Joel: I think the nice thing about this is there are so many name players on it that even if I got a couple of the guys, it’s still going to be a good sell. I don’t know. It’s very exciting. I’m hearing from promoters already about it, and I’m certainly interested in, I guess, supporting the album any way I can. I’m just going to see if there’s a situation that makes sense. I think the biggest thing right now as a focus is getting the word out because, as I said, it’s not a familiar brand, as people say these days. It’s not like if you saw on a marquee, “Queensrÿche Is Here Tonight.” “Oh, Queensrÿche, cool,” and there’s a past history. I think finding the right situation for us to play live is the tricky thing, but hopefully, the word of mouth will get around enough. I mean, honestly, every single review has been a rave review. I’m really excited about that, and I hope that that translates into public support, as well.
Toddstar: Well, our review is going to fall along those same lines. We love this thing top to bottom. The thing that caught me is there are 11 songs, but the project is called Joel Hoekstra’s 13. What’s the 13 represent, Joel?
Joel: Well, technically, there are 13 songs. There’s a Japanese bonus track and a digital download track that people will get, so technically, there were 13 songs, but that really wasn’t necessarily why. I mean, I was born on the 13th, and a lot of life events seem to fall for me on the 13th. It’s just been a lucky number of sorts for me. I also like the idea of having a project name that could mean different things to different people. I’ve joked that think of all the free advertising I’m getting every time somebody sees a 13 at this point. I mean, really, honestly, the nice thing is it leaves the future open because if I wanted to do another Joel Hoekstra’s 13 album with a different line-up of my favorite musicians, that would make sense. If we wanted to take this line-up and collaborate and write together and turn it into a band, then it makes sense to just call it 13. It just made a lot more sense for me. Like we touched on earlier, my solo albums really sounded like a guitar player’s solo albums. This sounds very much like a band to me, so I thought a solo album, it just didn’t really make sense to me, in a way, to call it a Joel Hoekstra album. I think people would be expecting fret-board heroics and all that stuff, and to me, as I said, everything I played on it was just for the song. There are some quick-shred solo breaks and things like that, but it’s not what people would expect on a guitar player’s solo album. I’m not taking 3-minute solos and writing in odd time signatures or anything like that. It’s basically just cool rock stuff.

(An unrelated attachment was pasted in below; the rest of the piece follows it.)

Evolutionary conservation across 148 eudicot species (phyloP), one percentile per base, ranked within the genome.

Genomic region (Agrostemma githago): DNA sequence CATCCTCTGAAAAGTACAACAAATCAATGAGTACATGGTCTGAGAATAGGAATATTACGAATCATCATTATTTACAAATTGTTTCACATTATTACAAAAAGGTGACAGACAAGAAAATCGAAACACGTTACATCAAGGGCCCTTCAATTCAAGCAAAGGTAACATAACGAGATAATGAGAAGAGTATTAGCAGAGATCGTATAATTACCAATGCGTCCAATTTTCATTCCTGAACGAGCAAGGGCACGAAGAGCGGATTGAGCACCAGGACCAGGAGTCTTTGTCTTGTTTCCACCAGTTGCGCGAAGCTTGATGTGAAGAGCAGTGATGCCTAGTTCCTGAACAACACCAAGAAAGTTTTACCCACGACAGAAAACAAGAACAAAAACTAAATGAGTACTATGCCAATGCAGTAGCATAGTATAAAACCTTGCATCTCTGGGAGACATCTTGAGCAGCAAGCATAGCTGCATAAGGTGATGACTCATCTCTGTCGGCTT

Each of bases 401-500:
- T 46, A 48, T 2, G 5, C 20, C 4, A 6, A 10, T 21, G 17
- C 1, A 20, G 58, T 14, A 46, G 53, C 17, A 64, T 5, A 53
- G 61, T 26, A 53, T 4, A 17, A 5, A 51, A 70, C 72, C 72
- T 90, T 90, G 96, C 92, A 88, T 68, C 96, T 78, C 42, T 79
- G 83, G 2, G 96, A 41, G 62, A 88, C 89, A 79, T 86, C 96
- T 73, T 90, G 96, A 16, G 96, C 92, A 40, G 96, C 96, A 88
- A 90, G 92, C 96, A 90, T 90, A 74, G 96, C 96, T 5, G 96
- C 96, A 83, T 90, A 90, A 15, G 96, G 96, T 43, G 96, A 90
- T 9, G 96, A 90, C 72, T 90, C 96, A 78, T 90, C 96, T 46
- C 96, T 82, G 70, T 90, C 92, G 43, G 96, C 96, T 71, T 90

Toddstar: I get it. I know you’re busy, so I want to wrap this up for you. You’ve written one of the better melodic albums of the year. Every song comes at you. Looking back again over the songs that are out there, are there a couple that you would just love to take to a live crowd? Which ones would you get the most joy out of playing live?
Joel: All of it. If we get to do any of it, I’ll be thrilled, man. I’ve joked with some other interviewers that it may take some illegal activity. I may have to hold these guys hostage and at gunpoint or something, but I mean, it would be so cool to take it out live. It really would. As I said, I’m just going to try and figure out scenarios that would make sense for it. But I am hearing from promoters, which is amazing, considering the album’s not out for another couple of weeks, and it’s very exciting for me.
Toddstar: Well, if you need any help pulling these guys together and holding them hostage, let me know, because I’d love to hear this in a live situation.
Joel: Awesome. You’ll be the man. You’ll be the guy holding the gun.
Toddstar: That’s it. Well, listen, Joel, this album has done justice to your legacy as a guitar player, as a musician, and we’re so happy to be part of the engine that’s going to make this thing go.
Joel: Hey, thank you so much. As I said, the trick is, I think, getting people to give it a shot. Believe me, I appreciate every ounce of support, anything you can do to help get the word out. I do believe if people will give it a shot and they like melodic hard rock, they won’t be disappointed.
Toddstar: I agree. Good luck with Joel Hoekstra’s 13 Dying To Live, due out October 16, and we’ll talk to you next go-around.
Joel: Awesome. Thanks so much, Todd.
Toddstar: Thanks, Joel.